Firing

There’s danger in every aspect of firing, from WARN Act layoffs and exit interviews to constructive discharge and more.

Learn how to fire an employee and sidestep wrongful termination lawsuits, with battle-tested firing procedures, and employment termination letters. At last, you can fire at will!

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Several Texas cities and towns have made it illegal to discriminate in employment (hiring, firing, pay, promotions, etc.) on the basis of an employee or applicant’s sexual orientation ...

The New Jersey Wage Payment Law seems like it should be rather simple, but it’s perhaps the most complicated employment law in the state. Full of traps for the unwary, the law can spell big trouble for even innocent mistakes, with fines of up to $1,000 per violation ...

New York’s unemployment compensation law, like that of many other states, provides temporary payments to employees who lose their jobs through no fault of their own. The law is complex and in some cases holds an employer liable for unemployment insurance (UI) payments even when a former employee wasn’t fired but quit ...

Florida’s unemployment compensation law, like that of many other states, provides temporary payments to employees who lose their jobs through no fault of their own. The law is complex and in some cases holds employers liable for unemployment insurance payments even when former employees weren’t fired but quit their jobs ...

Under the New York Human Rights Law (NYHRL), it’s illegal to subject people to differential treatment based on age, race, creed, color, national origin, sexual orientation, military status, sex, disability, predisposing genetic characteristics or marital status ...

Georgia’s unemployment compensation law, like that of many other states, provides temporary payments to employees who lose their jobs through no fault of their own. The Georgia Employment Security Law is complex and in some cases holds employers liable for unemployment insurance (UI) payments even when former employees weren’t fired but quit their jobs ...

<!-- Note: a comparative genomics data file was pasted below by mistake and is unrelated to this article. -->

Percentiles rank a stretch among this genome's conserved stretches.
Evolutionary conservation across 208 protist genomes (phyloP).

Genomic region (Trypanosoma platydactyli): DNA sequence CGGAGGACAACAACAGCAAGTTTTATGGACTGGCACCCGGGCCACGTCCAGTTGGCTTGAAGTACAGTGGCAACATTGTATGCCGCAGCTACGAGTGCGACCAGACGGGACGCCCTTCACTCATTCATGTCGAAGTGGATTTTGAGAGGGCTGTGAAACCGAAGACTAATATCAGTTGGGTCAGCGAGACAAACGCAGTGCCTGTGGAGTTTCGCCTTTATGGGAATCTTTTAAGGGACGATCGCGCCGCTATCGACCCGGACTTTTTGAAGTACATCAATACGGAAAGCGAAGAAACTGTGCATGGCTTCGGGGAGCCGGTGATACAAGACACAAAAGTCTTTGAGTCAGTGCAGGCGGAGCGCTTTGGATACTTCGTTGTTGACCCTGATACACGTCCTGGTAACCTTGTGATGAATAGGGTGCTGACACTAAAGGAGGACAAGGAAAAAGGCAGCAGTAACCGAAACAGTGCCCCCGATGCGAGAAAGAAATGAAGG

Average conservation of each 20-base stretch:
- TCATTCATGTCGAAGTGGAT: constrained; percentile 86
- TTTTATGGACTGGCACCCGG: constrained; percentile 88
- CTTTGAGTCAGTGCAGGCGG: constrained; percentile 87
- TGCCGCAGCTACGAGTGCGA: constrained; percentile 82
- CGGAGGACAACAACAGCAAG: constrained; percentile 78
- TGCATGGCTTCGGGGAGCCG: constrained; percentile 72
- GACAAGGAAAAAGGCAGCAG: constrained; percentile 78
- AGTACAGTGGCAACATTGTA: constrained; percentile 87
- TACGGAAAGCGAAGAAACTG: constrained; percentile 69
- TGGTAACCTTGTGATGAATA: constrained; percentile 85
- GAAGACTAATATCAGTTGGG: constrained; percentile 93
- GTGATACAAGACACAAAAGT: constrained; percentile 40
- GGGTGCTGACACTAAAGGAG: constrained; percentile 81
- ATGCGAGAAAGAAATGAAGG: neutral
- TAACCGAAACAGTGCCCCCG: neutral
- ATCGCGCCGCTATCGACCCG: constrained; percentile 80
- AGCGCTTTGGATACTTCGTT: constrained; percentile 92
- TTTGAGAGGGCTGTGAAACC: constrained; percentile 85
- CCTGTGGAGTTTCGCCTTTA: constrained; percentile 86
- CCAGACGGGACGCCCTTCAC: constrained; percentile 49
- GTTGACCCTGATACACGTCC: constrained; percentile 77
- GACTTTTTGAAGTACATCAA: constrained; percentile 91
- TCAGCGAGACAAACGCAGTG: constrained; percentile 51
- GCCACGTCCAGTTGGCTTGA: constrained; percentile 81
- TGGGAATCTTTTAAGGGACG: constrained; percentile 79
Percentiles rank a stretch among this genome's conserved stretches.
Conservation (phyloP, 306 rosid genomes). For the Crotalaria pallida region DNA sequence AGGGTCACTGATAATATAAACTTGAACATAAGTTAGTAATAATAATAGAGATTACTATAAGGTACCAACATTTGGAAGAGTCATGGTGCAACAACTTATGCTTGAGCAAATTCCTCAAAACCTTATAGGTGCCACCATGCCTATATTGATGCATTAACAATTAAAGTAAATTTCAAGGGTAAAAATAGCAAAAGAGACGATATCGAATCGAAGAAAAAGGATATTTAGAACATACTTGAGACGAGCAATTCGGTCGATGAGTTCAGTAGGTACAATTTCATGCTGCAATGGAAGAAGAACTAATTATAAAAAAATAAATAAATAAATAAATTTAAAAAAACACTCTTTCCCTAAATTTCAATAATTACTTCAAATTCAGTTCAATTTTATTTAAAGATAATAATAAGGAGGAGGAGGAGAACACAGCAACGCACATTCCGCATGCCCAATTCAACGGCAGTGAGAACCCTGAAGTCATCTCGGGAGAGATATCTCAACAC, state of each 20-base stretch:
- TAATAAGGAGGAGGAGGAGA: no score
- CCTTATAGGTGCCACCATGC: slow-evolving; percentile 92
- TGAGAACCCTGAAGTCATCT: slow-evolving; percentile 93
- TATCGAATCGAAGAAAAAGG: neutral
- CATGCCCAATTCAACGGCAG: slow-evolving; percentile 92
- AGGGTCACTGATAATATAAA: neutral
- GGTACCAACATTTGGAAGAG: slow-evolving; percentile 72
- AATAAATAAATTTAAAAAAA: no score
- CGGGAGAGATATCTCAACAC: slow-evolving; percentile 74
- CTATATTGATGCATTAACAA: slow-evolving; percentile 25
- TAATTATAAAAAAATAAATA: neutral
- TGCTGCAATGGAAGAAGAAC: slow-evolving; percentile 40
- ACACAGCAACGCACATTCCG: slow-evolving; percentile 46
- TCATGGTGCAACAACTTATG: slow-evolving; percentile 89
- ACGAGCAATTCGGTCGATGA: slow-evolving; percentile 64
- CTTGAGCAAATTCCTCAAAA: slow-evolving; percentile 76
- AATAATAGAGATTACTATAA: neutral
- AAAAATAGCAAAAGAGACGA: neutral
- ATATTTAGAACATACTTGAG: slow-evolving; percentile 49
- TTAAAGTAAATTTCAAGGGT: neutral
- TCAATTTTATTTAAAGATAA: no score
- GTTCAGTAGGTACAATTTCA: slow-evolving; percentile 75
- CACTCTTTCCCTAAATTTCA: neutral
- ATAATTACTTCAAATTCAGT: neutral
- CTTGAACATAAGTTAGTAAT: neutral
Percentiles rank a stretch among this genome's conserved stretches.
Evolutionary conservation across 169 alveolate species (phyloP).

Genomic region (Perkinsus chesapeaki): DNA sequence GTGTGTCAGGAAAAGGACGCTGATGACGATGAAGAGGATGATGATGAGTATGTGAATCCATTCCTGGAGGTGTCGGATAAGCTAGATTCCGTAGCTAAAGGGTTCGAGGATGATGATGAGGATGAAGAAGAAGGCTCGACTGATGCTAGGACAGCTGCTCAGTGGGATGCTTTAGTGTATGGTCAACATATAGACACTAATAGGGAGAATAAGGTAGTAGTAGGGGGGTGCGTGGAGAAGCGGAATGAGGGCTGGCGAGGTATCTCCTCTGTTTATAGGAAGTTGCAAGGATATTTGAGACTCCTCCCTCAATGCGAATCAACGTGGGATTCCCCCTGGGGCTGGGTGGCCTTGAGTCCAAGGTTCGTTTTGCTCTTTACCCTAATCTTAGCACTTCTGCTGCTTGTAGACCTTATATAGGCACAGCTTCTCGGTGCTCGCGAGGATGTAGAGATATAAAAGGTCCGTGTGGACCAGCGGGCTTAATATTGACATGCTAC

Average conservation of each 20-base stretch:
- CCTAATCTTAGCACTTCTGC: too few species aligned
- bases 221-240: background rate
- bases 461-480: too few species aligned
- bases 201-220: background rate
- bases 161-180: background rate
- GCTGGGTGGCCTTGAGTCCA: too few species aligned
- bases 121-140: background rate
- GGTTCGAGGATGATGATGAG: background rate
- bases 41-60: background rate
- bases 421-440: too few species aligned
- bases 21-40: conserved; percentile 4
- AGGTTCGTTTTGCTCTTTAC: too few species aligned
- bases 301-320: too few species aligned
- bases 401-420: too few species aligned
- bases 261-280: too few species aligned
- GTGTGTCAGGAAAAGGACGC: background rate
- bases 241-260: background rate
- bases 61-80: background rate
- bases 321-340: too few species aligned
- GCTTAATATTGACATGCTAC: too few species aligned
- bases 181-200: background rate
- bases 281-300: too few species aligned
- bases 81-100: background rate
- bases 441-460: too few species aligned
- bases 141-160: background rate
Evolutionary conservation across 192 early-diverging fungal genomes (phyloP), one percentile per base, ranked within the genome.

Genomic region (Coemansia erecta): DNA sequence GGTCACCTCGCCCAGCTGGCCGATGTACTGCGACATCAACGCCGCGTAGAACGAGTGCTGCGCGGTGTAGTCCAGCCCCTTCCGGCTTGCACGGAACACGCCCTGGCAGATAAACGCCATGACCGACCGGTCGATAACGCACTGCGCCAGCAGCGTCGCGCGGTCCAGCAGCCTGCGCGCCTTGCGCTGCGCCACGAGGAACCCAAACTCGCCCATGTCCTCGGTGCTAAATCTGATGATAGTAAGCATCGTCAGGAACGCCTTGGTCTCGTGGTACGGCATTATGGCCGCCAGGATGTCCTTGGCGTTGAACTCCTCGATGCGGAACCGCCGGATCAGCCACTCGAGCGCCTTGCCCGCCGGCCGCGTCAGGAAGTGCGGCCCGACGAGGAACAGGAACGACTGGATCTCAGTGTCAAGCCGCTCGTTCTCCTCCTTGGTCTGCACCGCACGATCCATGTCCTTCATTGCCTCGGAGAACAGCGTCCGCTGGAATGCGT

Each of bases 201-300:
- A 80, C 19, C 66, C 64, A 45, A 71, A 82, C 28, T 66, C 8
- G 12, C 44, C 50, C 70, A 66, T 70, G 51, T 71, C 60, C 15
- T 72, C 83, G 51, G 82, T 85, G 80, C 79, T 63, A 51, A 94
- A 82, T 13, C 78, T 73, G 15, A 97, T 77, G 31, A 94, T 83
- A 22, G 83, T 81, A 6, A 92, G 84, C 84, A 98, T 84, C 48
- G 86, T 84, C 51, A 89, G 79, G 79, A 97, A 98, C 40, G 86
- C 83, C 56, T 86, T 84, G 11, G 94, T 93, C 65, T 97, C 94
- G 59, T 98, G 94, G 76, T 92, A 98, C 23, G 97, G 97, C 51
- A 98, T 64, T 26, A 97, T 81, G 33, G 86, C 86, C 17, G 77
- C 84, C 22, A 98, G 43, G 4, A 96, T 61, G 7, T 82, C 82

California’s unemployment compensation system, like that of many other states, provides temporary payments to employees who lose their jobs through no fault of their own. The law is complex and in some cases holds an employer liable for unemployment insurance (UI) payments even when a former employee wasn’t fired, but quit ...

California’s code governing paydays and payroll deductions seems like it should be rather simple, but it’s perhaps the most complicated employment law in the state. Full of traps for the unwary, the law can spell big trouble for even innocent mistakes ...

White Paper published by The HR Specialist, copyright 2007 _____________________ Military reservists are drilled on their employment rights, so employers need to be prepared as well. This special report from HR Specialist outlines the main federal law that provides job protection to reservists and National Guard troops. It’s known as the Uniformed Services Employment and […]
The following sample policies were excerpted from The Book of Company Policies, published by HR Specialist. Edit for your organization’s purposes. _____________________ Sample Policy 1: “There are two ways to terminate employment: voluntary and involuntary. Voluntary terminations include resignations, retirement, failure to return from leave, failure to report to work for three consecutive days without […]
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